Sometimes I have taken muffins and/or coffee cakes from the oven before they are done, even though the toothpick test seemed to indicate completion. I now consider that test as not always reliable and that got me to thinking of what should be the internal temperature when the items are done. An internal temperature of about 200 degrees F seems to be the ideal for yeast breads. Is that also a reliable indicator for quickbreads? With the advent of instant-read thermometers, taking the temperature is now quite simple. Does anybody have any thoughts or experience with this idea?
I don't have any advice ... but I'm interested to hear the answers. I got a non-contact thermometer for Christmas and would like to find some uses for it.
Sarah Phillips of the Baking911 site says this about YEAST breads:
My favorite and most accurate way to do test whether a bread loaf is done is to place an Instant Read Thermometer dead center in the bottom of it. If it reads between 190 - 210 degrees F, the bread is done. Another way to test for doneness is to turn the bread out of the pan and tap its bottom and side. If the interior sounds hollow, the bread is done. It should also be evenly browned and smell just wonderful !!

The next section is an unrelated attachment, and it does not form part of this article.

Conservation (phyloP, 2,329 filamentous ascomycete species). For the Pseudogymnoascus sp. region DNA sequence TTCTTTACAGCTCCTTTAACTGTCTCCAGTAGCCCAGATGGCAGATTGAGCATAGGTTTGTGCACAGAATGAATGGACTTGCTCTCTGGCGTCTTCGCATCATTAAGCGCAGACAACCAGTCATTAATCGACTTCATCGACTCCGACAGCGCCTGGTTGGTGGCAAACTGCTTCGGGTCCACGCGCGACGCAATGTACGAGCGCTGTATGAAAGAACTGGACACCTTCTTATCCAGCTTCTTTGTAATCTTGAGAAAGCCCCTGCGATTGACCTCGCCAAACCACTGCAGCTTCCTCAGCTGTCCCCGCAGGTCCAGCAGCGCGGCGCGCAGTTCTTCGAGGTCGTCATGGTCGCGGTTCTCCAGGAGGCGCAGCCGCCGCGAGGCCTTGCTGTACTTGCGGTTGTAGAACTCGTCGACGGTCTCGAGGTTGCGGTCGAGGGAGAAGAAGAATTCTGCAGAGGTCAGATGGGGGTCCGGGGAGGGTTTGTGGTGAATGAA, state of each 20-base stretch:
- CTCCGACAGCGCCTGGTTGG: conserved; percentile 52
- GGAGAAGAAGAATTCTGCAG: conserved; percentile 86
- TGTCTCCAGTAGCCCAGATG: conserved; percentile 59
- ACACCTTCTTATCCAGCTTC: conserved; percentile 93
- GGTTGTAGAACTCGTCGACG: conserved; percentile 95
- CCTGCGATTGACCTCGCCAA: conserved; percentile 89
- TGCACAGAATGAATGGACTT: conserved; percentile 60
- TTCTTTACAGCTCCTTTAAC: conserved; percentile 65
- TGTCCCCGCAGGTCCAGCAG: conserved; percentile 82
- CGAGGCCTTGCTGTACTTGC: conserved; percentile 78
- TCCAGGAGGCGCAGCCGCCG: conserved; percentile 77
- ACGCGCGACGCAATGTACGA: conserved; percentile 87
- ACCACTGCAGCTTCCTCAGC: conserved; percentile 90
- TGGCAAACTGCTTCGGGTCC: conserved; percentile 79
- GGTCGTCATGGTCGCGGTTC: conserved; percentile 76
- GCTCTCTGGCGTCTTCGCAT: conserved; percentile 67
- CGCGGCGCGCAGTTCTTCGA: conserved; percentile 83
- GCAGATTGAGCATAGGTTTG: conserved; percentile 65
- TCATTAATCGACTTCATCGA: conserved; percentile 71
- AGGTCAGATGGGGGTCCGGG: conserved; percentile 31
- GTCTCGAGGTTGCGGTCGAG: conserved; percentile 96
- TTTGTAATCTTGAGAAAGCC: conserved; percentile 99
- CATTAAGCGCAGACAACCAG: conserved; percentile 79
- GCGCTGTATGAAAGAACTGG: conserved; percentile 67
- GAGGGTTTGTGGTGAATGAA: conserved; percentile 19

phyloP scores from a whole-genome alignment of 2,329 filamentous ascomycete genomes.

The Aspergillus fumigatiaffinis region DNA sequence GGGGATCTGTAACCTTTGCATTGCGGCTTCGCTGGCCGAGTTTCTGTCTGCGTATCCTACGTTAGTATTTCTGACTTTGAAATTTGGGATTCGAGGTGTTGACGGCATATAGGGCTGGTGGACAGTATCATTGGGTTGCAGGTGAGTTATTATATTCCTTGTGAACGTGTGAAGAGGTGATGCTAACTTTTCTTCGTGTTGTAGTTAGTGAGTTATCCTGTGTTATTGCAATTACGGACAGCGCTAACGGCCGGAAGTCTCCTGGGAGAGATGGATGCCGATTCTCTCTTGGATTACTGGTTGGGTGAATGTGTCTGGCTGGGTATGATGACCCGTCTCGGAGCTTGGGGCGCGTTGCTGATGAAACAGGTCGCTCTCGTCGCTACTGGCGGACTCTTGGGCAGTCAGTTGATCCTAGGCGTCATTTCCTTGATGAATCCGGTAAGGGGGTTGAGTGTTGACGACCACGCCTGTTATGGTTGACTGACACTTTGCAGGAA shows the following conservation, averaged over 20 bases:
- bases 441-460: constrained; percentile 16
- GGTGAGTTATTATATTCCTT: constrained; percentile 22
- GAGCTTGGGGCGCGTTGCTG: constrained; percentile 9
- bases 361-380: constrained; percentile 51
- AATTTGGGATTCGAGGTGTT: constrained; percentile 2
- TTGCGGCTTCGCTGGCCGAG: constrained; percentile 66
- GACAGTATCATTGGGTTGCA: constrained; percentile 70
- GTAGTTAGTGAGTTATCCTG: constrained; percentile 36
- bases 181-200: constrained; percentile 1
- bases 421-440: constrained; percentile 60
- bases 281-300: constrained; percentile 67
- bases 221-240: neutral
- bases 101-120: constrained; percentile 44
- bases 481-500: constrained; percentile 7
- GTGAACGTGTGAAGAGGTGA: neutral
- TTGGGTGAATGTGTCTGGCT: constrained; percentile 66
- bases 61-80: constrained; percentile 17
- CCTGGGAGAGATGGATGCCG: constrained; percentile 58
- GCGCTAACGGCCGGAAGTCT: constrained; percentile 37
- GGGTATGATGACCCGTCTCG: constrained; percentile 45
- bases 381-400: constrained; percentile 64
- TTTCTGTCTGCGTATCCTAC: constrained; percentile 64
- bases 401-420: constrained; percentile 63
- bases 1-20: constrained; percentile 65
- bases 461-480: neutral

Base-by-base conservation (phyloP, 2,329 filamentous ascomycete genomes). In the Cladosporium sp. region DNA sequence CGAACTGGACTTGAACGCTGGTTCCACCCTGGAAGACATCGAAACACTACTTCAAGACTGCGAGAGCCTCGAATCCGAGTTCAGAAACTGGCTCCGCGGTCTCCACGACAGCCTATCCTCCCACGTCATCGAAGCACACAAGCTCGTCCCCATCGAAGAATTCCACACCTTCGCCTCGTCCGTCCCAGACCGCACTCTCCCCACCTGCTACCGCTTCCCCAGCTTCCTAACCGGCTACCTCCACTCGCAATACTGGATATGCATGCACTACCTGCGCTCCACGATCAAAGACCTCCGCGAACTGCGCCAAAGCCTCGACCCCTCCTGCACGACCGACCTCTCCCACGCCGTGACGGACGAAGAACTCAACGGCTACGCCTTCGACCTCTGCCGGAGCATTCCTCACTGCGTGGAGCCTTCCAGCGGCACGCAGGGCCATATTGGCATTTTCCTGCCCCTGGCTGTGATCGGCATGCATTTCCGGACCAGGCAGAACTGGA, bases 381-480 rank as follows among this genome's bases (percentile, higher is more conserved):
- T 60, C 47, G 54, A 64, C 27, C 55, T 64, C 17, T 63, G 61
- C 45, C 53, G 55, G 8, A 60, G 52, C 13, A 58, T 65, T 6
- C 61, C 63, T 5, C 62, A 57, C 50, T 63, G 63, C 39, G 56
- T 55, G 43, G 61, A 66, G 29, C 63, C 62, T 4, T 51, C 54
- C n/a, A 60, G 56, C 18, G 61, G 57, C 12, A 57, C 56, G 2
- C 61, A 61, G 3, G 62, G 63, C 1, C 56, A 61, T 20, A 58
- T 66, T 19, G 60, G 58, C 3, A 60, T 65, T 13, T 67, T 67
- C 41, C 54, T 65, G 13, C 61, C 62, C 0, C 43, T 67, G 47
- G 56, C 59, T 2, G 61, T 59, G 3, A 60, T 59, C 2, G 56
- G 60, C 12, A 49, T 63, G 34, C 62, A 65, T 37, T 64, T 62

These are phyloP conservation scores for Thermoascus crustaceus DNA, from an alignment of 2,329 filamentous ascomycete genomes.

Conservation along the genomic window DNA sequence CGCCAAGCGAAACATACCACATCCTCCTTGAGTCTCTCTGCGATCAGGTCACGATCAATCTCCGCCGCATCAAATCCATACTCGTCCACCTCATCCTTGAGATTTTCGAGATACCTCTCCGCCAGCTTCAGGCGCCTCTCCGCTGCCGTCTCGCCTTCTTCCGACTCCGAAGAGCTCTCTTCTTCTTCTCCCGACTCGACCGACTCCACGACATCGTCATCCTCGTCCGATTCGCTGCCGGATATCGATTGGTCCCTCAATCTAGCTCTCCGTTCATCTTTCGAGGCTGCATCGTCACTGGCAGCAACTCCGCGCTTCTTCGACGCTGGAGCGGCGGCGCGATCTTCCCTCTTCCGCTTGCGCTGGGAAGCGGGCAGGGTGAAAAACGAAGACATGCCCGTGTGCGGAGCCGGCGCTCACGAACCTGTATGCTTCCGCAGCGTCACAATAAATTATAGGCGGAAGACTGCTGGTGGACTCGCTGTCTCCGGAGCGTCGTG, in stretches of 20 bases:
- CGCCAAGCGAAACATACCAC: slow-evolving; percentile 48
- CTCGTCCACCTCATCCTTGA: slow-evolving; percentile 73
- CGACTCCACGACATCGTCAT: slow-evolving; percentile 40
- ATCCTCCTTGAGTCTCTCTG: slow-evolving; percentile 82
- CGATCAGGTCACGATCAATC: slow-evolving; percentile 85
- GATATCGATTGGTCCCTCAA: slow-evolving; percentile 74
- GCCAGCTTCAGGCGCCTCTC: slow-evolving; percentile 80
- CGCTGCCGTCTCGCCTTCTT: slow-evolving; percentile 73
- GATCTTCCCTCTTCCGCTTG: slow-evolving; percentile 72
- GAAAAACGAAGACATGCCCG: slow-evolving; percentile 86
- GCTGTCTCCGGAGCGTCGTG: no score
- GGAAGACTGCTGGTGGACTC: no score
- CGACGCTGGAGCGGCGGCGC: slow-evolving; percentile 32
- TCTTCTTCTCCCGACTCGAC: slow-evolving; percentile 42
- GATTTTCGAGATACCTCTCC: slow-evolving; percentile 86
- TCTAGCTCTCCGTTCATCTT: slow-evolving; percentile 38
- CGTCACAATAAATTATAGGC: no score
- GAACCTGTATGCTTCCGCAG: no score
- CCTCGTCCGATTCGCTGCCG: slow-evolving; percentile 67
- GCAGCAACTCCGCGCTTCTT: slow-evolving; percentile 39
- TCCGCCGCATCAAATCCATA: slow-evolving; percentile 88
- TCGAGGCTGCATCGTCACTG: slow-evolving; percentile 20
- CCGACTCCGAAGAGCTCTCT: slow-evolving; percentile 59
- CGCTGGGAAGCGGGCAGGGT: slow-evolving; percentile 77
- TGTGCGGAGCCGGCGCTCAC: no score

In other places on the site she offers 200 as a temp for scones (high-fat, and therefore a "short" quick bread) and 175 as a temp for cheesecakes. I didn't see any reference to an internal temp for quick breads that aren't short.
I think this would be an excellent question to post on her Ask Sarah board.
or you could just bake up a couple tried and true quick breads and test their internal temperature just as they are getting done in the oven...
I made the Sourcream Scones (from the March CL) this morning and when they were done, the internal temperature was about 200 F, so that seems like a valid temp to strive for. I'll do some additional checks when I make muffins or something like a banana bread.
By the way, the scones were great but, as the recipe said, they were very crumbly during the kneading process.
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